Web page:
Slipping away and finding one’s way back

by Kat

Stimming and Grounding

Comparing and contrasting how people use and perceive these techniques

Sometimes I feel like I’m slipping away when my worries overwhelm me. My brain is still sitting in my seat, but my mind feels distant —  maybe it’s mild dissociation — I don’t lose time, but I don’t feel present either. I attempted to describe this experience when I wrote Enough:

It’s like a wave, the story often starts, I sit in it, it passes eventually, never entirely overwhelming me — but disconcerting nonetheless.

Prior to entering therapy, I had trouble identifying this experience. I noticed during dance aerobics classes, sometimes my mind seemed elsewhere, and I would lose track of my steps. I’d get stuck in worry loops, then will myself back to the present moment (“You’ll fall over if you try to worry and move simultaneously”). In class, I made lists of ways to manage worrisome situations, so I could return my attention to the lecture. I still create lists in the margins of my notebooks; sometimes I draw trees, but these days my jottings also include unfinished poems and recalled affirmations.

My therapist noticed I became distant when we talked about painful topics. She taught me grounding techniques when my worries seemed overwhelming, and I felt as if I was slipping away. To ground yourself, you focus on novel, sensory stimuli — what’s in your surroundings that you can see and touch (1). Therapist lady handed me a rock  (from one of those small office fountains), and I traced its crevices with my fingers as I described what it felt like. I came back gradually, and we learned to help me return to the present moment.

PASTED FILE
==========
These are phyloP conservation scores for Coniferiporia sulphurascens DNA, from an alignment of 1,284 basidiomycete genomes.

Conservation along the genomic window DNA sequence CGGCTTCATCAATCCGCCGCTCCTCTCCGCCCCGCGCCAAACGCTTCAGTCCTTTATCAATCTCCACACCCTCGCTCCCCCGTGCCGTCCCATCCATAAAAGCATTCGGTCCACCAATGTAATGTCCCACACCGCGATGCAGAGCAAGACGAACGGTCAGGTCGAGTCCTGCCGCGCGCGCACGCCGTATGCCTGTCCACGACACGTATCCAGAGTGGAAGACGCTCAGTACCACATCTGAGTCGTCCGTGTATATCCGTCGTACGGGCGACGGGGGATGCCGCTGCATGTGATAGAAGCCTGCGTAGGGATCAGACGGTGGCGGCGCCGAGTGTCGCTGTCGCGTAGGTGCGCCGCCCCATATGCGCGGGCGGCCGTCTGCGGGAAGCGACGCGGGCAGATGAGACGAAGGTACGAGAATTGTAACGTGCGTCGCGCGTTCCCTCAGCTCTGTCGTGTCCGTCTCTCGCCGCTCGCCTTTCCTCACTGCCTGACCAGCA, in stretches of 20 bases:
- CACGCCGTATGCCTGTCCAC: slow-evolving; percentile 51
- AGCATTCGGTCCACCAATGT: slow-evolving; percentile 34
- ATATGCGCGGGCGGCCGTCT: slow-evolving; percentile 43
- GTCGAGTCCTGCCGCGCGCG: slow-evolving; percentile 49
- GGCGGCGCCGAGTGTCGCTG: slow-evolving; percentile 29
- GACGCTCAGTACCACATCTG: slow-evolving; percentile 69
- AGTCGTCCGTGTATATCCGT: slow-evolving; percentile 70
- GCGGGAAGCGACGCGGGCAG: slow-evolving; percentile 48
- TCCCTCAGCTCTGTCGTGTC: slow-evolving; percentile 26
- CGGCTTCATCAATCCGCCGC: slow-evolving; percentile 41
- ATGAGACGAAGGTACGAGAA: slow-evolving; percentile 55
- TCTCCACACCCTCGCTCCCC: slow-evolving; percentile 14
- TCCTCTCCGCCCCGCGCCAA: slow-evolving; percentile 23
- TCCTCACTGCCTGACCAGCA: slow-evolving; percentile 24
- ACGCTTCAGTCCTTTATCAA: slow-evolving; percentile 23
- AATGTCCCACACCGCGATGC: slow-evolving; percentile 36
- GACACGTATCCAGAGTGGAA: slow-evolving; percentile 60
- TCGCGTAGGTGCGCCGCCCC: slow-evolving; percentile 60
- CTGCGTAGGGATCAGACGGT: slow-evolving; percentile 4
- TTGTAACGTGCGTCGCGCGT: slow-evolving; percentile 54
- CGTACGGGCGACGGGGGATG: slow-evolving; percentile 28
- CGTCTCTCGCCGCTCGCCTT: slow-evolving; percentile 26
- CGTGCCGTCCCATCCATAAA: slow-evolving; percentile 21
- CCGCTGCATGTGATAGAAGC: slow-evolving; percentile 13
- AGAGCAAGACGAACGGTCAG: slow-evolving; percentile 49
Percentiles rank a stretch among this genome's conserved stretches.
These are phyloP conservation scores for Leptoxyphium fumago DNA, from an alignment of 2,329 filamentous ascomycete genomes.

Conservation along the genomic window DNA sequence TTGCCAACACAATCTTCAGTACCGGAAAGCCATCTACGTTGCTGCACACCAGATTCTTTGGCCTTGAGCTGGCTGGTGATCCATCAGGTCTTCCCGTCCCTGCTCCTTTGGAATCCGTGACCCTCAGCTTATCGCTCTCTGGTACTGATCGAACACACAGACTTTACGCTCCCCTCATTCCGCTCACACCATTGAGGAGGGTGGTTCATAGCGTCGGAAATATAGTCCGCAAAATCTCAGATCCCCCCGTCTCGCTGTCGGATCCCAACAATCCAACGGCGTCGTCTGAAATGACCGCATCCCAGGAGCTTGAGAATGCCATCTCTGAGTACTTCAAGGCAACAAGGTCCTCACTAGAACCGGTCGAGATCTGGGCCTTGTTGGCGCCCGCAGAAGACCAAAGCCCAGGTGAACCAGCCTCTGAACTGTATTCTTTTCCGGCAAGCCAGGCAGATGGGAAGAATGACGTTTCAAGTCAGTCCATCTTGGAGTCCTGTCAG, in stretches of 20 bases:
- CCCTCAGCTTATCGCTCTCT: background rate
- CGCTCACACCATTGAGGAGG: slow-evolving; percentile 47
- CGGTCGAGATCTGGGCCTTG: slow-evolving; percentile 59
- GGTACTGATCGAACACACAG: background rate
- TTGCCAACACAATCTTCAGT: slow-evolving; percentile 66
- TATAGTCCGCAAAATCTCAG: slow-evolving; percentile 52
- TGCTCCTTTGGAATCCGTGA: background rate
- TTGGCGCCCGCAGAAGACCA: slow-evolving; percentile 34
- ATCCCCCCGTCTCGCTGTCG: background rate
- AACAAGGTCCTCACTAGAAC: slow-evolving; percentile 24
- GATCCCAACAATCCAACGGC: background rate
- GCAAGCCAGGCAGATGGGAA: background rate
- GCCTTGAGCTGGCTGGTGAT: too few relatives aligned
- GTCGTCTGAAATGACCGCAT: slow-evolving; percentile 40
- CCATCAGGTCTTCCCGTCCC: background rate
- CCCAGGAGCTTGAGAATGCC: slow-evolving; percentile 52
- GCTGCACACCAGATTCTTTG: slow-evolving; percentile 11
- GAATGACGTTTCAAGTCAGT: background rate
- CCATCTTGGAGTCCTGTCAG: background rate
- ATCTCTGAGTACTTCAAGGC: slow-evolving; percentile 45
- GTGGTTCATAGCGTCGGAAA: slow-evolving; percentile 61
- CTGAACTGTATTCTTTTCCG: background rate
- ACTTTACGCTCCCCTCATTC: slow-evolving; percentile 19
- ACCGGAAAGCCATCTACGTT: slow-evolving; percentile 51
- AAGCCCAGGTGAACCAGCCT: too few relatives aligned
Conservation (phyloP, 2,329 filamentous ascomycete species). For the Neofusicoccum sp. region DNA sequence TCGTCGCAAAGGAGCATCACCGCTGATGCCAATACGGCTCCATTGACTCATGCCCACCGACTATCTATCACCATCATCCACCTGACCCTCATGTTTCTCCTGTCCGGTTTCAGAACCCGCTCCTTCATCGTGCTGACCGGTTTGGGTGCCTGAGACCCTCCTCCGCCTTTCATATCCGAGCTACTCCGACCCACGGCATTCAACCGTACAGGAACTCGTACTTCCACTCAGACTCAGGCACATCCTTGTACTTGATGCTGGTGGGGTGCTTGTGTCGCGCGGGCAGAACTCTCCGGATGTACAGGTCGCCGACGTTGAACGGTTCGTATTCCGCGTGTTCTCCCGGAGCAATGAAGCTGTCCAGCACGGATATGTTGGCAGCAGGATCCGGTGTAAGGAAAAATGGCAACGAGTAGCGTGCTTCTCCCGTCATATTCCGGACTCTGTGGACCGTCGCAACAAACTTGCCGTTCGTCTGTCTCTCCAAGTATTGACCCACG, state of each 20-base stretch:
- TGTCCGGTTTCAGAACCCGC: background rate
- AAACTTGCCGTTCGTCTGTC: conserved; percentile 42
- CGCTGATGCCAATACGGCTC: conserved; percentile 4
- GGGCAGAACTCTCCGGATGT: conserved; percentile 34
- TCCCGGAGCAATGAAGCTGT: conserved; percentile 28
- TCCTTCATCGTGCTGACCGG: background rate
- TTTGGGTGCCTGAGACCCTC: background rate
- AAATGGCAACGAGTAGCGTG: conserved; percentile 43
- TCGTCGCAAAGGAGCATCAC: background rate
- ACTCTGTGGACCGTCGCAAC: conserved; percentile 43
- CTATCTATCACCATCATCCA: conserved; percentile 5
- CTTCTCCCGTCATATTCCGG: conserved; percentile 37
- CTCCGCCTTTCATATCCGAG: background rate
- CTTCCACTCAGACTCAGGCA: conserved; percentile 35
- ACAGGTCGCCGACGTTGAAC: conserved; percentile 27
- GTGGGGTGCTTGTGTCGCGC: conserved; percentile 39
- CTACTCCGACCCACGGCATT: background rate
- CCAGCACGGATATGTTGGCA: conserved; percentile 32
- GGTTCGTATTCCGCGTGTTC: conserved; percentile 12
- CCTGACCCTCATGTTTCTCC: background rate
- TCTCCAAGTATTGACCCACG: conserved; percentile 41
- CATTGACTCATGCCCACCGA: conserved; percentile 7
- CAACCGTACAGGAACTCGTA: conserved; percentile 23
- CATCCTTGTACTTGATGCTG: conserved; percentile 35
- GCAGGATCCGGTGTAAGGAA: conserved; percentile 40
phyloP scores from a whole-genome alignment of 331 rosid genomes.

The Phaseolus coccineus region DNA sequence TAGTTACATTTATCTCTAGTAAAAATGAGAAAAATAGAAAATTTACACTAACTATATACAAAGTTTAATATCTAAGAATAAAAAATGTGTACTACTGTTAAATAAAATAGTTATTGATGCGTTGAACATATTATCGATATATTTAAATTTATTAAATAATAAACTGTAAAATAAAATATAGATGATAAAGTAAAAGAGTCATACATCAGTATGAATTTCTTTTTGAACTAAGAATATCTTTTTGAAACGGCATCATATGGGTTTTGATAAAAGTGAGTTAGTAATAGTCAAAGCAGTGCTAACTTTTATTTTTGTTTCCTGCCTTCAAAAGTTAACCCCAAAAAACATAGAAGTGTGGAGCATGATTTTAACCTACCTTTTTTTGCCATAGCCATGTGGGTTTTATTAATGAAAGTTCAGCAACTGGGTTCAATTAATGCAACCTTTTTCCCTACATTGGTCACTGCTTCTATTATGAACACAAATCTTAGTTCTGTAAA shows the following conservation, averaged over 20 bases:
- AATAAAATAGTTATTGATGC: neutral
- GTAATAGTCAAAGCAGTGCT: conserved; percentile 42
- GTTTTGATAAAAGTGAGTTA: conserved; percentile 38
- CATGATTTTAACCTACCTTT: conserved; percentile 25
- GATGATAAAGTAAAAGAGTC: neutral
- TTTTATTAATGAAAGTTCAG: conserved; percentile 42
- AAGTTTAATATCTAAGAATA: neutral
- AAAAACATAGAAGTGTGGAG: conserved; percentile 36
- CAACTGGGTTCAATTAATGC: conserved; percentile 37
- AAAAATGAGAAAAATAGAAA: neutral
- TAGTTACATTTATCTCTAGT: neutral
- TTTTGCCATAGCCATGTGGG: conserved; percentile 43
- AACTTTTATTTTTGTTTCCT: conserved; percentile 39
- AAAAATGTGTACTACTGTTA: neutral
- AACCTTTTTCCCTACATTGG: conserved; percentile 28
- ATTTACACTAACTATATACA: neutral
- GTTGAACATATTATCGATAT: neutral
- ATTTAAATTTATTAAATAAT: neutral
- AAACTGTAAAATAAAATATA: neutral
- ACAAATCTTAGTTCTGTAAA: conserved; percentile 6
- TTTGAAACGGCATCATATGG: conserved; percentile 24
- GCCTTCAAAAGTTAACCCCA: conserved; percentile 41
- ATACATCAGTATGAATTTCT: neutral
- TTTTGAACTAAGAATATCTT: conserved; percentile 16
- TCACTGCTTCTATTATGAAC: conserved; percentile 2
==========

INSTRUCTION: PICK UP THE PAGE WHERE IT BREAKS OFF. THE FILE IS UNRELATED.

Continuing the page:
As I learned to remain present, even when I felt ridiculously anxious, I noticed that I stim. I wondered why this was happening; I didn’t know I stimmed and yet I found myself clapping happily in response to good news or tapping my fingers together when I was feeling anxious. I still practice grounding when my anxiety heightens: I rub my fingers against textured surfaces or place my hands near my diaphram to feel my breathing. For me, stimming and grounding serve similar functions — they help me self-soothe and/or respond to evocative scenarios.

According to the editors of The Stimming Checklist,  “Often the cause of a stim is some need for self-regulation, or a way to feel in control of ourselves and our experiences” (2). Some people stim to regulate their emotional or sensory experiences. I stim to manage my anxieties (e.g., tapping slightly or rubbing my fingers together) and sometimes when I’m distracted by background noise. I find my own rhythm by tapping my fingers or toes, so that I can focus on present tasks.

We all stim sometimes — if we remember stimming includes those small movements that get us through the day — tapping pencils or feet, fidgeting with jewelery, clicking pens, twirling hair, and doodling during lectures are some examples. The Stimming Checklist has an array of stims that people submitted (3). There are stims for a variety of emotional states and scenarios. Anabellistic (on her YouTube channel, MainJelly) created a video of subtle stims people could do in a classroom to stay engaged (4). We stim because it works.

So why talk about stimming and grounding in the same blog post, you might ask, dear readers. I think there are a lot of similarities between stimming and grounding (as shown in the Venn diagram I made – penchant for charts continues), but the social contexts in which these behaviors occur differ. I intentionally learned to ground when I was feeling overwhelmed; stimming seemingly happened to me — and yet, both techniques are useful. If I look weird plopping down in the middle of things to slowly breathe or tapping my fingers as I walk somewhere, that’s okay.

  1. Automatic Reactions and Grounding Techniques —
  2. So What IS Stimming? Definition from The Stimming Checklist —
  3. The Stimming Checklist —
  4. Way-To-Stim Wednesday: Classroom (from MainJelly’s YouTube channel) —